The California Public Utilities Commission (CPUC) this week issued a decision that would allow the use of tradeable renewable energy credits (TRECs) in the state. The legislature had previously authorized the CPUC to allow the use of TRECS in 2006. In October, 2008, the CPUC issued its first proposed decision authorizing the use of TRECs. Since then the CPUC considered various proposed decisions that would have permitted the use of TRECs until adopting the final decision on March 11.
TRECs are renewable energy credits that can be traded separate and apart from the energy associated with their creation.
California’s current renewable portfolio standard requires not only that renewable energy come from certain sources, it also must be delivered directly to the state. The California Energy Commission (CEC) however has made it acceptable for renewable energy delivered to California to be produced independently of the power associated with the renewable energy credits (RECs).
As a result, utilities bought both the RECs and the power from a renewable energy generator, then sold the power back to the generator while retaining the RECs. Under the CPUC’s decision, utilities will now be able to purchase the TRECs from the renewable generator, without having to purchase the associated power.
To address whether there should be limits place on TRECs, the CPUC chose to define certain transactions as unbundled transactions, in other words, transactions that did not result in the importation of additional renewable generation into California. Those TREC transactions would be subject to a cap.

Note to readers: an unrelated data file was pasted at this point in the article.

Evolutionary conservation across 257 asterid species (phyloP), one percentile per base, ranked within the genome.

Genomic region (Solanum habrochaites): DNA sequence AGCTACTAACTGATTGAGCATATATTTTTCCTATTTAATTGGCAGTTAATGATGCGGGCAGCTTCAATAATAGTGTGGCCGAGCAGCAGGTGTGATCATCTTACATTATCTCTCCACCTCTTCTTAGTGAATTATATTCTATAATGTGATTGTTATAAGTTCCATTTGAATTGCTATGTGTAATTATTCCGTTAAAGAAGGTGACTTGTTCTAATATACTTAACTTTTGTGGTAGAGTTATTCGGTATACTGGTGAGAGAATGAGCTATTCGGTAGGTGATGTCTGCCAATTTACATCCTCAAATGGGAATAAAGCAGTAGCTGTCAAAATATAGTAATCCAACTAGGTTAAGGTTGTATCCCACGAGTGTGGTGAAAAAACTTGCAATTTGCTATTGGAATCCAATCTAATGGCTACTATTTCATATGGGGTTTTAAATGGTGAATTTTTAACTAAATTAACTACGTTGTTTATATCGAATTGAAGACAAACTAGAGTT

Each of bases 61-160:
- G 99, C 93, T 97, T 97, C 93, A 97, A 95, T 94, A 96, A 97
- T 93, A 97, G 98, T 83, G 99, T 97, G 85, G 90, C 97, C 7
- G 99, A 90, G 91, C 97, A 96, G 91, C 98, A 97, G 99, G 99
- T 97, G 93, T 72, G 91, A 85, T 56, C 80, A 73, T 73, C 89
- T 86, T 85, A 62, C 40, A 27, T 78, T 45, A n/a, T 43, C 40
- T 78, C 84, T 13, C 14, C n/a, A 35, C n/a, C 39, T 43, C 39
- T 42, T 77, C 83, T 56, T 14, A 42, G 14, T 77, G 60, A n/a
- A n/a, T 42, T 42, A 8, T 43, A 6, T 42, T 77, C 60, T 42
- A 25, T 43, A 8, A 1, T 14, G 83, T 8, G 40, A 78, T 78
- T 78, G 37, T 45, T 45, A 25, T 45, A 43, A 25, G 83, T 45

According to analysis of the decision by Stoel Rives,”The decision also recognizes that certain transactions with firm transmission arrangements might also qualify as bundled transactions. Although the cap currently will apply to those transactions, the CPUC will consider in the future whether to allow those transactions, or some subset of those transactions, to be considered bundled transactions not subject to the cap.”
The analysis also said that RECs associated with power that is transferred to the state will be considered a bundled transaction and will not be subject to any limit. Contracts that are already on the books, would be considered unbundled under the rules adopted in the decision, future deliveries under those contracts will be counted toward the cap.
However, Stoel Rives said if those pre-existing contracts cause a utility to exceed the cap, all of those deliveries will still be permitted to count toward a utility’s RPS.